He's the modern-day King Midas, right?
Or so we thought. Mr Paulson came to prominence during the credit crisis with a series of bets on financial disaster that netted him and his funds tens of billions of dollars. But it appears Mr Paulson is not infallible: his company has just lost $500m on a Chinese forestry investment.
Yes. Mr Paulson's fund was the largest single investor in Sino-Forest, one of several Chinese forestry companies now listed on foreign stock exchanges. Its share price has been plummeting in recent weeks following allegations of accounting failures. That prompted a rethink at Paulson & Co, which has now sold its entire holding, crystallising losses of half a billion dollars.
Goodness. So is he on his uppers now?
Hardly. Paulson & Co still has assets of $37bn and Mr Paulson himself is thought to have personally earned $10bn between 2007 and 2010. Forbes magazine puts his personal wealth at $11bn. Still, this loss is further ammunition for those who worry about the volatility of Mr Paulson's investments.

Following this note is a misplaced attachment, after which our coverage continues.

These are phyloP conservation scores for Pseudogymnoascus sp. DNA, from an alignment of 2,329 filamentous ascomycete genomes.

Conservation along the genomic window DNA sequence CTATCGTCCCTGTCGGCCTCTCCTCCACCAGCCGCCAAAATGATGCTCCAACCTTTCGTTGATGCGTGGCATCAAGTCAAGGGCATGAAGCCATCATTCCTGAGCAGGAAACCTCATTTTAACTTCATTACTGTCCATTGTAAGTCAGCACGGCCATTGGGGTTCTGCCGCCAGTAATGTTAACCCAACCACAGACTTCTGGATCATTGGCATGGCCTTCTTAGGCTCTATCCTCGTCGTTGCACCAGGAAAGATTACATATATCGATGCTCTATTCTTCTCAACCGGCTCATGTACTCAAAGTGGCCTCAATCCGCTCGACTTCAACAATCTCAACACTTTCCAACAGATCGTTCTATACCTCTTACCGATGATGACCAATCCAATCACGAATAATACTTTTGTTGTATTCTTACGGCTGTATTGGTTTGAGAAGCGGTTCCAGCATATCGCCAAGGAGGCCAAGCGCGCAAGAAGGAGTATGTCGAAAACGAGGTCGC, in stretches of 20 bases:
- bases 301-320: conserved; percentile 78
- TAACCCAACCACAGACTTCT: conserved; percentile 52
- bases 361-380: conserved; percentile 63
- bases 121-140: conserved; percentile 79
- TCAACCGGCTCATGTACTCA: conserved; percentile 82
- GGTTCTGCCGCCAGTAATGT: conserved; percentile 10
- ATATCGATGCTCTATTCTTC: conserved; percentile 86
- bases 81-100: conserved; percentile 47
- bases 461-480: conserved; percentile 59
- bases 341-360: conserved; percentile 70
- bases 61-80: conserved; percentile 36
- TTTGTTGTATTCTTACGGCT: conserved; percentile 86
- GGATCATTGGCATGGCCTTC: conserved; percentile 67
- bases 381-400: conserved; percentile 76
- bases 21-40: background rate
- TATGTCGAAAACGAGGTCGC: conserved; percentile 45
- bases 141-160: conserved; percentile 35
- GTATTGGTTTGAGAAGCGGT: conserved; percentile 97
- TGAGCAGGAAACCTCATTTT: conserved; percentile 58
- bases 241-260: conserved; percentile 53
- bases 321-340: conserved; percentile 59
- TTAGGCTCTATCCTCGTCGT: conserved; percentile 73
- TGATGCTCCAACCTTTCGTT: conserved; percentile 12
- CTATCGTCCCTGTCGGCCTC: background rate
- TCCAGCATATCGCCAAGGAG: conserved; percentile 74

It's not a one-off, then?
Well, this is certainly an especially dramatic example of how large bets can go spectacularly wrong. But Paulson & Co is not having a good time of things generally just now. Its flagship fund fell by 6 per cent in May and is close to 8 per cent lower since the beginning of the year.
So what's Mr Paulson's story?
Now 55, he has the obligatory Harvard MBA, started out at Boston Consulting Group and worked for several big-name Wall Street firms before setting up on his own in 1994.
And what does he do with all his money?
He has homes in New York and Aspen, Colorado, and is a philanthropist too. His most recent endowment was a £2.5m donation to the London School of Economics, which will pay for the John A Paulson Chair in European Political Economy. Look our for the Russian forestry course module on the syllabus.